Operator Tips: Facing The Route Driver Dilemma

Oct. 23, 2015

Employee retention in any field is difficult and vending is no exception, especially when it comes to route drivers. While many vending operations have a few excellent route drivers, many more companies struggle to find qualified candidates. Even if the operation does find a good candidate, hires and trains them, long-term retention is never guaranteed. “I would say that 50 percent of our drivers stay for one to two years,” said Rod Nester, owner of Smith Vending in Clarinda, IA. “The other 50 percent are here for three years or more.”

For Nester, and many others across the U.S., the route driver pool of candidates is small, which means that when he encounters a candidate he believes would be a good fit, he takes them through several steps to ensure that the applicant understands the job responsibilities and requirements so that there are no surprises. Operators may never be able to eliminate the dilemma surrounding hiring and maintaining route drivers, but several U.S. operators have tips to make it easier.

Hire on personality and characteristics

Lisa Leuchter, owner of Brandenton, FL-based Snackworks looks for candidates that see the position as an opportunity. “When I interview someone I look for a candidate who asks questions, can define what they are looking for from employment and does not try to tell me what they think I would want to hear,” Leuchter said.

A potential route driver also has to show that they are dedicated and committed to the job, says Jodi Glimpse, co-owner of Camelback Vending in Phoenix, AZ. “I look at work history and if they have had a lot of jobs in the last twelve months, they probably won’t be the best candidate.” Glimpse looks at the longevity at one or more past jobs. “It’s Important to me that my drivers show that they have dedication to things in life.”

Route drivers must be self-starters and show that they can take control of themselves and a situation. “We utilize line item DEX and prekitting so being a master of inventory control is a priority,” said Leuchter.

With the introduction of micro markets to his company, Nester looks for route drivers that are flexible and can handle working both vending and micro market routes. “We are in such a rural area that we don’t have separate market and vending drivers,” he said. “So our route supervisor oversees the micro markets and merchandises each location. She has to be detail-oriented and very organized, almost to the point of being OCD.” The driver, although he/she is not responsible for micro market merchandising, has to work with varying planograms and ever changing product SKUs in micro markets.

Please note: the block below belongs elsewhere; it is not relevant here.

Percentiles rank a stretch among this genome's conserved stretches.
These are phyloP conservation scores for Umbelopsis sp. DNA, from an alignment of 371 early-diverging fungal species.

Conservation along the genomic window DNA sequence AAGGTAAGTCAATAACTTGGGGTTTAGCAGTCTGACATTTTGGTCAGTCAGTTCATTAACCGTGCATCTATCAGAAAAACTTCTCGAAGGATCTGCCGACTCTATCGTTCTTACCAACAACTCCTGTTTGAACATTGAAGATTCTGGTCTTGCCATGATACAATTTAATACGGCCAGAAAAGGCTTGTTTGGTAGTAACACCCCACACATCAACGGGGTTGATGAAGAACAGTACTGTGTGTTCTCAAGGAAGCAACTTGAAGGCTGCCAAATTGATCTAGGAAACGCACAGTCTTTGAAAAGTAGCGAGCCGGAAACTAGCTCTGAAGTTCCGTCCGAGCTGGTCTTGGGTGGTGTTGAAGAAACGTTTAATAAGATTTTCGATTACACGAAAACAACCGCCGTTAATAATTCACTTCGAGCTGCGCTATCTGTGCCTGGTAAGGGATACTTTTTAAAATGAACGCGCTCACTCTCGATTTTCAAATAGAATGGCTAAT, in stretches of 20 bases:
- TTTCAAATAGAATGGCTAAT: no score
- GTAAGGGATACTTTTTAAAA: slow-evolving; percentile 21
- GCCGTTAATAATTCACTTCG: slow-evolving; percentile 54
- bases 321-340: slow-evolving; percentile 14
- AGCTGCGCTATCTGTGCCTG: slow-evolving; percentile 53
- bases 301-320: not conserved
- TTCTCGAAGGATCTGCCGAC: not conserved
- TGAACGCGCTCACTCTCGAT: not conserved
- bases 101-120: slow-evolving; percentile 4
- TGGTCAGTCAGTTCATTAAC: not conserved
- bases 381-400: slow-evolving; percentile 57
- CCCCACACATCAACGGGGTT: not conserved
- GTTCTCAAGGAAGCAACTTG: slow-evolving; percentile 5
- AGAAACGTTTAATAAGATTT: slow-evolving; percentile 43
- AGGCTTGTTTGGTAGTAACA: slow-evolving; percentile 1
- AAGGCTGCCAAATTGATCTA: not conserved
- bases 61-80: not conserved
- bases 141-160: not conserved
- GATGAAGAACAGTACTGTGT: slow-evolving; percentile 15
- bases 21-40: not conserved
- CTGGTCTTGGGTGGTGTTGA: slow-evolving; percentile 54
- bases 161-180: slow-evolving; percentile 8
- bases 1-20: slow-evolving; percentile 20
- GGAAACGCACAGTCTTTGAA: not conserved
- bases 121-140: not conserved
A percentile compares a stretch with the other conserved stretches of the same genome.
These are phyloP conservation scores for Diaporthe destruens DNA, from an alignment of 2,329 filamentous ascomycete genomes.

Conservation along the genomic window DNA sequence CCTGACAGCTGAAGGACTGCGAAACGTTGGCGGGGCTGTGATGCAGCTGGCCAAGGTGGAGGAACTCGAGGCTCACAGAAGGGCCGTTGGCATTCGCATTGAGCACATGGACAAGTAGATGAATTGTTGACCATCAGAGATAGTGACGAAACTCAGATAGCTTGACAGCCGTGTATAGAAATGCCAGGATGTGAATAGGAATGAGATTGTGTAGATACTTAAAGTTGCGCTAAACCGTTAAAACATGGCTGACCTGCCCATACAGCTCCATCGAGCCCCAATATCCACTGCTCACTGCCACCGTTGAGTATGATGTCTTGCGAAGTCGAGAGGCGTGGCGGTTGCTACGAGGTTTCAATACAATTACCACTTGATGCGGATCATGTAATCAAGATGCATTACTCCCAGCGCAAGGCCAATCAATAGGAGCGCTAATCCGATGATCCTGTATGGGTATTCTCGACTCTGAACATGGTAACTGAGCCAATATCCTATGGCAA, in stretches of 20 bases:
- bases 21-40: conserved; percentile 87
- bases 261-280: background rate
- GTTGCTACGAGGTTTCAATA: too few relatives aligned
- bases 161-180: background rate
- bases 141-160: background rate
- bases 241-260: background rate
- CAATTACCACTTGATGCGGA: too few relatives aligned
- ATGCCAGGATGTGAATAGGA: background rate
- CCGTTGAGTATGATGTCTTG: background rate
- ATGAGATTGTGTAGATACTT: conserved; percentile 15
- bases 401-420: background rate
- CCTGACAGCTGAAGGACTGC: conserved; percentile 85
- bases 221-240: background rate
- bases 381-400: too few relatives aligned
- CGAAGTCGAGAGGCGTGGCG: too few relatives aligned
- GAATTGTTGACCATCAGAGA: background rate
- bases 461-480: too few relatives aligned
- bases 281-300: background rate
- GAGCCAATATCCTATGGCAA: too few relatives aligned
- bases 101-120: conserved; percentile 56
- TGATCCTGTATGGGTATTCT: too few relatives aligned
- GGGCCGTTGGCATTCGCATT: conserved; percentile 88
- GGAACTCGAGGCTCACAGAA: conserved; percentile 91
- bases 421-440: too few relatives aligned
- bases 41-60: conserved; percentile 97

Continuously train

Once you get the right person in the door, it’s instrumental to properly and continuously train them. Both Glimpse and Leuchter recommend a trial run with the candidates. “We often have a new hire ride for a week or two with a fellow route driver who has meticulous habits,” said Leutcher. The new hire sees the end game and they then shift to a route trainer on their assigned route. If the route trainer is still "cleaning" up found problems left by an errant route driver that can be educational too, Leuchter noted. Snackworks route drivers are trained for four weeks, typically, depending on the individual’s needs.

“We do the real deal and take them on route to determine how quick and how organized they are,” said Glimpse. “We want them to get their hands dirty during training so they can see how intensive of a job it truly is.”


So you’ve hired a great driver, had them run route…now what? Incentivize them to increase retention, says Nester. Smith Vending drivers are paid commission, which is one way they are encouraged to sell more. “We also post route driver sales and stales for everyone in the company to see, which creates a competitive atmosphere that our drivers like,” said Nester.

Smith Vending drivers are also eligible for a pay raise after 90 days of work, but first they have to become NAMA certified route drivers. “Having our drivers be certified gives us credibility and it also gives them more responsibility. They also earn more, so that’s a bonus,” he said.

Despite these many tips, there’s no perfect answer to hiring the perfect driver. “I have learned that no one type of person fits the mold of my personal vision,” Leuchter concluded. “Listening carefully has helped us create a wonderful team, but we have and still do make many mistakes along the way.”

Nester agrees. “There are always those people who think the grass is always greener on the other side, and our dilemma is sifting through those people because they will be the first to leave.”